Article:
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Ice Climbing Protection


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Back in the day electrical conduit was made (and much of it still is) from a thick aluminum. It was fairly cheap and was about 3/4 inch in diameter, though different sizes were/are avaialable. You could easily cut it into different lengths and rig different ways to clip into it. i.e. cut a small hole and sling it with cord or metal wire, though be damn sure if you're using cord that you clean off any burrs left by drilling the holes.


It was basically a cheap version of the Camp/Lowe Snarg. Or maybe comparable to on old fashioned ice piton...you pound it in. These were nearly impossible to pull out so they were often left in place and at the end of season, or the begining of spring, a pile would form at the base of popular climbs.


Needles to say these are not used by anyone (that I know of) today. They lacked any ribs or threads which we now understand to give an ice placement a major part of its holding power.

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I think I still have a few pieces of conduit in my basement somewhere. Along with the home made fluke and some home made hexagonal nuts. We used to think that making your own stuff and using cheap equipment that may actually have been manufactured for some other purpose was cool. Conduit had some of this stylistic/conceptual/idealistic sort of coolness about it, although it actually did work - at least for rapelling (I never took a fall on it nor do I remember hearing about anybody who did). Threaded screws were available since at least the early '70's and probably earlier, and I used them for any real ice climbing leading even in the conduit heyday (the late '70's?). I was and will never be much of a serious ice climber, though, so perhaps I really missed out on something.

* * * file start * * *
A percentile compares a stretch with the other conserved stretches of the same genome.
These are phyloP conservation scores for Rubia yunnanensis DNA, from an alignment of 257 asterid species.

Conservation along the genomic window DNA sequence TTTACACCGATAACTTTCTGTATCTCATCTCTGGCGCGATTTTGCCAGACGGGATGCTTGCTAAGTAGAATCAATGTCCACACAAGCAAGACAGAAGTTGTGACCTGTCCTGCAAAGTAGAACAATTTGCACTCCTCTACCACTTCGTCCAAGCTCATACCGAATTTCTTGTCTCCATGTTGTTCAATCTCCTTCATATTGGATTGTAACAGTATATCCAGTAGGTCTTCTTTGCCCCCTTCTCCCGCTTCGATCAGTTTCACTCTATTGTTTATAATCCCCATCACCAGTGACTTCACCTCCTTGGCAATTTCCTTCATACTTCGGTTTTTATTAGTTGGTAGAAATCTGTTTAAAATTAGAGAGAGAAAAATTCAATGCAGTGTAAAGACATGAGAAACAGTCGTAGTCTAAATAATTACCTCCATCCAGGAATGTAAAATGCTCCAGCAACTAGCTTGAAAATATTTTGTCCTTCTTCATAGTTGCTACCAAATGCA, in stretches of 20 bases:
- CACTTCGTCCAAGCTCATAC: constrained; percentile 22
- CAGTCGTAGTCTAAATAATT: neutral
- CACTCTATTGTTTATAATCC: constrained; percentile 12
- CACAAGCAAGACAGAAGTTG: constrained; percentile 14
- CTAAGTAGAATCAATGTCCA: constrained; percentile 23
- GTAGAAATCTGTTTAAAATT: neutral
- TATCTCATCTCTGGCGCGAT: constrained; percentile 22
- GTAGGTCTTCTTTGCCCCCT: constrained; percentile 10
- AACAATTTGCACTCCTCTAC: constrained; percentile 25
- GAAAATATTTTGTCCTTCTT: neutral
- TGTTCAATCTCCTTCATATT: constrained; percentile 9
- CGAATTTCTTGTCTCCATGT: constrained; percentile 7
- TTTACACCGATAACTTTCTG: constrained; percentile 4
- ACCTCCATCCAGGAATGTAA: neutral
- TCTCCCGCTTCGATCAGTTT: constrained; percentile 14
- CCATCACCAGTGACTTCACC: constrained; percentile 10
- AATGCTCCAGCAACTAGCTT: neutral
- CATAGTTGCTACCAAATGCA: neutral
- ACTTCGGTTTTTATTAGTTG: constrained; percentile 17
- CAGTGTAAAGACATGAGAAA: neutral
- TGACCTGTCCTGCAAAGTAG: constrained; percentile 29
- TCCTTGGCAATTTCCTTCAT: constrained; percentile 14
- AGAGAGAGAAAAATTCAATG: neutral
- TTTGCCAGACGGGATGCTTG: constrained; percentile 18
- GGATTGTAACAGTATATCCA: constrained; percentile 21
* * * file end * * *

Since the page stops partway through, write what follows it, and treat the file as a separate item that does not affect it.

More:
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Thank god I'm here, to clear up these fucking mis-statements by these ambulance chasers.

Dru obviously knows that his picture is a photo of flex seal-tite. He is making a joke, duh.

I used to do alot of ice climbing, and EMT was used for rapell anchors only. They were cheap. Screws and snargs, and warthogs have been around for ever. MSR screws were very good, and were available prior to 1975.

You hardly ever (in fact I never have) seen aluminum conduit. There are three "ridgid" "metalic" conduiuts

Ridgid galvenized sch 40 pipe

IMC Intermediate Metalic Conduit not commonly used

EMT Electrical Metalic Conduit wall thickness less than

1/16 inch, same sizing scheme as copper water tube.

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According to my old copy of Freedon of the Hills, 3rd edition, threaded screws were introduced by the Russians in the 1960s.


I don't claim to have ever placed any conduit, but my understanding is in line with crazyjz's post that conduit was most always used at belay and rappel points. I couldn't imagine pounding in a piece of conduit on lead.


I'm not an ambulance chaser. frown.gif

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